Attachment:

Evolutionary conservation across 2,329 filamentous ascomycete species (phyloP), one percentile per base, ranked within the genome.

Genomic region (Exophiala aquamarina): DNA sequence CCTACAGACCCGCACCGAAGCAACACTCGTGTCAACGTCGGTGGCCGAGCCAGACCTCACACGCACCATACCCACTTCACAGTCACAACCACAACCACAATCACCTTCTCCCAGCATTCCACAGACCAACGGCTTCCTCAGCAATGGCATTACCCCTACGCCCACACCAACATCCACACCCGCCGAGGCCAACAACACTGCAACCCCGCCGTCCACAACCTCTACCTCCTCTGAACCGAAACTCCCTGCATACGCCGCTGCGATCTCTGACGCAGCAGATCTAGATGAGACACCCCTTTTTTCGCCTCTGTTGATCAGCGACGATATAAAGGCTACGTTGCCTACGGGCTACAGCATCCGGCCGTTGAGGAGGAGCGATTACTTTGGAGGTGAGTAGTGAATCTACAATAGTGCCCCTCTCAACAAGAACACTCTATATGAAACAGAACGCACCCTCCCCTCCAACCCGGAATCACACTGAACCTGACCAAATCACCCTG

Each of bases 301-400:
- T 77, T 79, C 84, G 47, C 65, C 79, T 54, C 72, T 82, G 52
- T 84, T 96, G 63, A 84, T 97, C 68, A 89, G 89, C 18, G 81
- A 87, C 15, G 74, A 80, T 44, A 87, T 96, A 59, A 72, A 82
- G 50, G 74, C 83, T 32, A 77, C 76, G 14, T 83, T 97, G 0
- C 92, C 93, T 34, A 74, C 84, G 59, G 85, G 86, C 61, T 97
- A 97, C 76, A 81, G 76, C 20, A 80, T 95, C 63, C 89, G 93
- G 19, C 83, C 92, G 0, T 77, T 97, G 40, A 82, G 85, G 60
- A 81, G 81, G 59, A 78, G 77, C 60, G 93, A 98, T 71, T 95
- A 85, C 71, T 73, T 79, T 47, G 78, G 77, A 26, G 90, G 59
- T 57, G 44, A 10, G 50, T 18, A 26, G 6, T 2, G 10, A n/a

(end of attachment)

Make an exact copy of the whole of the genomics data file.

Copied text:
Evolutionary conservation across 2,329 filamentous ascomycete species (phyloP), one percentile per base, ranked within the genome.

Genomic region (Exophiala aquamarina): DNA sequence CCTACAGACCCGCACCGAAGCAACACTCGTGTCAACGTCGGTGGCCGAGCCAGACCTCACACGCACCATACCCACTTCACAGTCACAACCACAACCACAATCACCTTCTCCCAGCATTCCACAGACCAACGGCTTCCTCAGCAATGGCATTACCCCTACGCCCACACCAACATCCACACCCGCCGAGGCCAACAACACTGCAACCCCGCCGTCCACAACCTCTACCTCCTCTGAACCGAAACTCCCTGCATACGCCGCTGCGATCTCTGACGCAGCAGATCTAGATGAGACACCCCTTTTTTCGCCTCTGTTGATCAGCGACGATATAAAGGCTACGTTGCCTACGGGCTACAGCATCCGGCCGTTGAGGAGGAGCGATTACTTTGGAGGTGAGTAGTGAATCTACAATAGTGCCCCTCTCAACAAGAACACTCTATATGAAACAGAACGCACCCTCCCCTCCAACCCGGAATCACACTGAACCTGACCAAATCACCCTG

Each of bases 301-400:
- T 77, T 79, C 84, G 47, C 65, C 79, T 54, C 72, T 82, G 52
- T 84, T 96, G 63, A 84, T 97, C 68, A 89, G 89, C 18, G 81
- A 87, C 15, G 74, A 80, T 44, A 87, T 96, A 59, A 72, A 82
- G 50, G 74, C 83, T 32, A 77, C 76, G 14, T 83, T 97, G 0
- C 92, C 93, T 34, A 74, C 84, G 59, G 85, G 86, C 61, T 97
- A 97, C 76, A 81, G 76, C 20, A 80, T 95, C 63, C 89, G 93
- G 19, C 83, C 92, G 0, T 77, T 97, G 40, A 82, G 85, G 60
- A 81, G 81, G 59, A 78, G 77, C 60, G 93, A 98, T 71, T 95
- A 85, C 71, T 73, T 79, T 47, G 78, G 77, A 26, G 90, G 59
- T 57, G 44, A 10, G 50, T 18, A 26, G 6, T 2, G 10, A n/a